Anxiety is common in those of all ages. It can show up in the form of phobias, OCD, panic attacks, or PTSD. As time passes, what causes anxiety in older adults becomes more age-specific. These issues can even be linked to memories as much as the present concerns in our lives.

Anxiety can be much more disruptive than we realize since it can also lead to other health issues. It can affect our daily lives, leading to depression, a lack of socialization, and poor nutrition. Anxiety is also common in those with neurological diseases, due to the memory issues they face. Let’s look at some common anxiety causes in seniors, though be advised that this information is for educational purposes only.

Old couple suffering from anxiety and alzheimer's sitting in nature in an adult day care

Common Causes of Anxiety in Older Adults

There are many causes of anxiety in older adults. Stress, trauma, or grief can all cause anxiety, as can overuse of caffeine, alcohol, or drugs. Neurodegenerative disorders, like dementia, can also contribute to these issues. Family history including mental or medical illness can cause one to constantly monitor themselves for signs of those illnesses.

As we age, there are also new anxiety concerns that arise. Our bodies begin to fail, causing new medical problems. The risk of falling or being unable to care for ourselves, requiring dependence on others, is common in seniors. Higher expenses due to medical care, medication, or outside help can worsen anxiety.

As we age, we also begin to see those close to us pass away, which leads to a fear of doing the same. As those we love leave us, we also begin to fear the possibility of being left alone. When added together, these concerns can cause high anxiety levels in older adults.

Anxiety symptoms in older adults

Several symptoms can arise from the many causes of anxiety in older adults. These can include excessive fear or worry, depression, safety concerns, hoarding, or difficulty sleeping. Avoiding social interactions, muscle tension, nausea, sweating, and a racing heart are also possible symptoms. Refusal to do daily activities or being obsessed with following a routine can also be signs of anxiety.

How can you help your elderly with anxiety?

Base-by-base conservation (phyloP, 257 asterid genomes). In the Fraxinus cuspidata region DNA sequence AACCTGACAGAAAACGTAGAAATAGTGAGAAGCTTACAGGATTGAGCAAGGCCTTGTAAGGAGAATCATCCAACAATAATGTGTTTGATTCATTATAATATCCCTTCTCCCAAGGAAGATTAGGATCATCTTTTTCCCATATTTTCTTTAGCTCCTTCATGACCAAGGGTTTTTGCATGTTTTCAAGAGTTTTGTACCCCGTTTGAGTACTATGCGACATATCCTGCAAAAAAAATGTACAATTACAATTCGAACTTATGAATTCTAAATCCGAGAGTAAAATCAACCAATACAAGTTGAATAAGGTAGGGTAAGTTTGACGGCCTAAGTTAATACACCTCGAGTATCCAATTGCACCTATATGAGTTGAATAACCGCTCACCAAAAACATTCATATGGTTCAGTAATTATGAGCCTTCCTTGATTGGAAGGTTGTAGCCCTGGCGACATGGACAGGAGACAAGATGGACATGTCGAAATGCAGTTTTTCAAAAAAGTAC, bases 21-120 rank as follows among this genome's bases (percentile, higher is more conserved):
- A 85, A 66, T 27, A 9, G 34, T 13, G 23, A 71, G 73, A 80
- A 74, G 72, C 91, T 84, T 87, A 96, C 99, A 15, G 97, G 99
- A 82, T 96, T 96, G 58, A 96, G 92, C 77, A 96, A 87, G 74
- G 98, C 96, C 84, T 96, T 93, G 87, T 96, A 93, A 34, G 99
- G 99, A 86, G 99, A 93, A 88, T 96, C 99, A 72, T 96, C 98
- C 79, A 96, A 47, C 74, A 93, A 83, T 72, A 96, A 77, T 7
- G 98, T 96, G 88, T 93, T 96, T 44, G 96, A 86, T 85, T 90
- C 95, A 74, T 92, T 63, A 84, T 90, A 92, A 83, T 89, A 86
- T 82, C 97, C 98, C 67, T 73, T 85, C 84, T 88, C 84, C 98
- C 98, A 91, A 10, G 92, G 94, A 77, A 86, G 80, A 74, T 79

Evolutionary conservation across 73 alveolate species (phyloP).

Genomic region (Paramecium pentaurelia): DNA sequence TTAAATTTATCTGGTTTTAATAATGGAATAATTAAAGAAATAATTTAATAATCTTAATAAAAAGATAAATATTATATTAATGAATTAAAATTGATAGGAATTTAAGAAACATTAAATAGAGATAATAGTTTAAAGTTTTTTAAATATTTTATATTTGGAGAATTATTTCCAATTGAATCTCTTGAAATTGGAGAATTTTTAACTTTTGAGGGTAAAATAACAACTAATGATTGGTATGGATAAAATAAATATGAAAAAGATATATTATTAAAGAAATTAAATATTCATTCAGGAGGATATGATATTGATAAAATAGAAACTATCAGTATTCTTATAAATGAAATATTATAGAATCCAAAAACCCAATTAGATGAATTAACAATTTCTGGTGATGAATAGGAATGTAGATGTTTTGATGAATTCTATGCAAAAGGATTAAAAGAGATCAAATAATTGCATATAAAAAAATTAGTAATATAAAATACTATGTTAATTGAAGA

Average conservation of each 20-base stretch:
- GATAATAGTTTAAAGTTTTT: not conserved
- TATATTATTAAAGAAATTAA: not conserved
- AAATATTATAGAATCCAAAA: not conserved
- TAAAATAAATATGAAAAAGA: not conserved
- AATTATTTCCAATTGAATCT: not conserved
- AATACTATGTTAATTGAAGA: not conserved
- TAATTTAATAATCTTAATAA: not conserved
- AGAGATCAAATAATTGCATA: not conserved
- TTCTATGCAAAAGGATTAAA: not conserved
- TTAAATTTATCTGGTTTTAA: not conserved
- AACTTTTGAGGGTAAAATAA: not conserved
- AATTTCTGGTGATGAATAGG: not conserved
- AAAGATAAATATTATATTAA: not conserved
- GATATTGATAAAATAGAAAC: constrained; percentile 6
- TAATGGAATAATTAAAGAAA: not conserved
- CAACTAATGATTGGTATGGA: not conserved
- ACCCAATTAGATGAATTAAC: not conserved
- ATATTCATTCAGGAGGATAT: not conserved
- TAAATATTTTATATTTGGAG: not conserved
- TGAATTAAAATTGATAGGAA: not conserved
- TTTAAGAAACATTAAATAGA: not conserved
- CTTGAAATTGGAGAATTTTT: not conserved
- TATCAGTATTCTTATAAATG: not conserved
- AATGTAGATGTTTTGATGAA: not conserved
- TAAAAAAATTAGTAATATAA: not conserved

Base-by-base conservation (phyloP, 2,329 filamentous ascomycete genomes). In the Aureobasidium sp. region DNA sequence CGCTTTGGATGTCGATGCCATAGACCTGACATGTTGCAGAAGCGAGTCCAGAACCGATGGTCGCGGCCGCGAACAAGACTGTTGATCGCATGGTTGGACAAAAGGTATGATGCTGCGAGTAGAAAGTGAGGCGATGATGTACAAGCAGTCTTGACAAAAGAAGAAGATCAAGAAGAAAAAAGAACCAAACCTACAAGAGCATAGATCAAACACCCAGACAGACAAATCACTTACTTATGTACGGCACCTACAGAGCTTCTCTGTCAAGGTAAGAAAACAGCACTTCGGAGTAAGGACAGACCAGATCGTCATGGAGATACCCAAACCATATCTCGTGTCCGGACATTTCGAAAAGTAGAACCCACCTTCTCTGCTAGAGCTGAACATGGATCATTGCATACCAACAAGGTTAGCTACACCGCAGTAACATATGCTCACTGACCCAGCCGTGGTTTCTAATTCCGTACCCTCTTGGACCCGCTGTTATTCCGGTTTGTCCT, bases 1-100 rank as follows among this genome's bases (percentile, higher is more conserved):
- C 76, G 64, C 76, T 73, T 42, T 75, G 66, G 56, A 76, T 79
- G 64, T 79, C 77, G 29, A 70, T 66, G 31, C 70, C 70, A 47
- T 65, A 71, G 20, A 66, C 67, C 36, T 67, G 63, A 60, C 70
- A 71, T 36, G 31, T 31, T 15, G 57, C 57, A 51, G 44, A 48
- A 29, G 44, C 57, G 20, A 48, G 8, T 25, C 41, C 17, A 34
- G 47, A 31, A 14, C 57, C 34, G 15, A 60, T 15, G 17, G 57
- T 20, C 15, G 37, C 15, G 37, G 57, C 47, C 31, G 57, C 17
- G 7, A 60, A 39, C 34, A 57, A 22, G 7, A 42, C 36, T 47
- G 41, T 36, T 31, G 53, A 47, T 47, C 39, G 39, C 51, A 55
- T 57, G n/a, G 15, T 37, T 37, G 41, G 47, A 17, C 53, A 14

If you know an older person who is dealing with anxiety, there are several ways you can help them through it. First, be calm and reassuring, offering support and comfort during an anxiety attack. You may also want to acknowledge their fears, though it isn’t a good idea to play into them.

If you notice they are withdrawing from friends and family, which is not only a sign but often also a cause of anxiety in older adults, encourage them to rejoin social activities. Exercise, mediation techniques, or just talking with loved ones can all help to reduce stress and anxiety.

You may also want to monitor their use of things that can aggravate their anxiety. These can include caffeine, nicotine, herbal supplements, medication, alcohol, or food. Limiting exposure to negative discussions or events can help reduce fears and anxiety.

There are treatment options available as well. A medical health professional can offer assistance with elderly anxiety patients. They can recommend treatment options and therapy to help older adults cope with their anxiety causes.

This content comprises informative and educational resources only and can not be considered as a substitute for professional health or medical guidance. Reliance on any information provided in this article is solely at your own risk. If you have any inquiries or apprehensions about your medical condition or health goals, talk with a licensed physician or healthcare provider.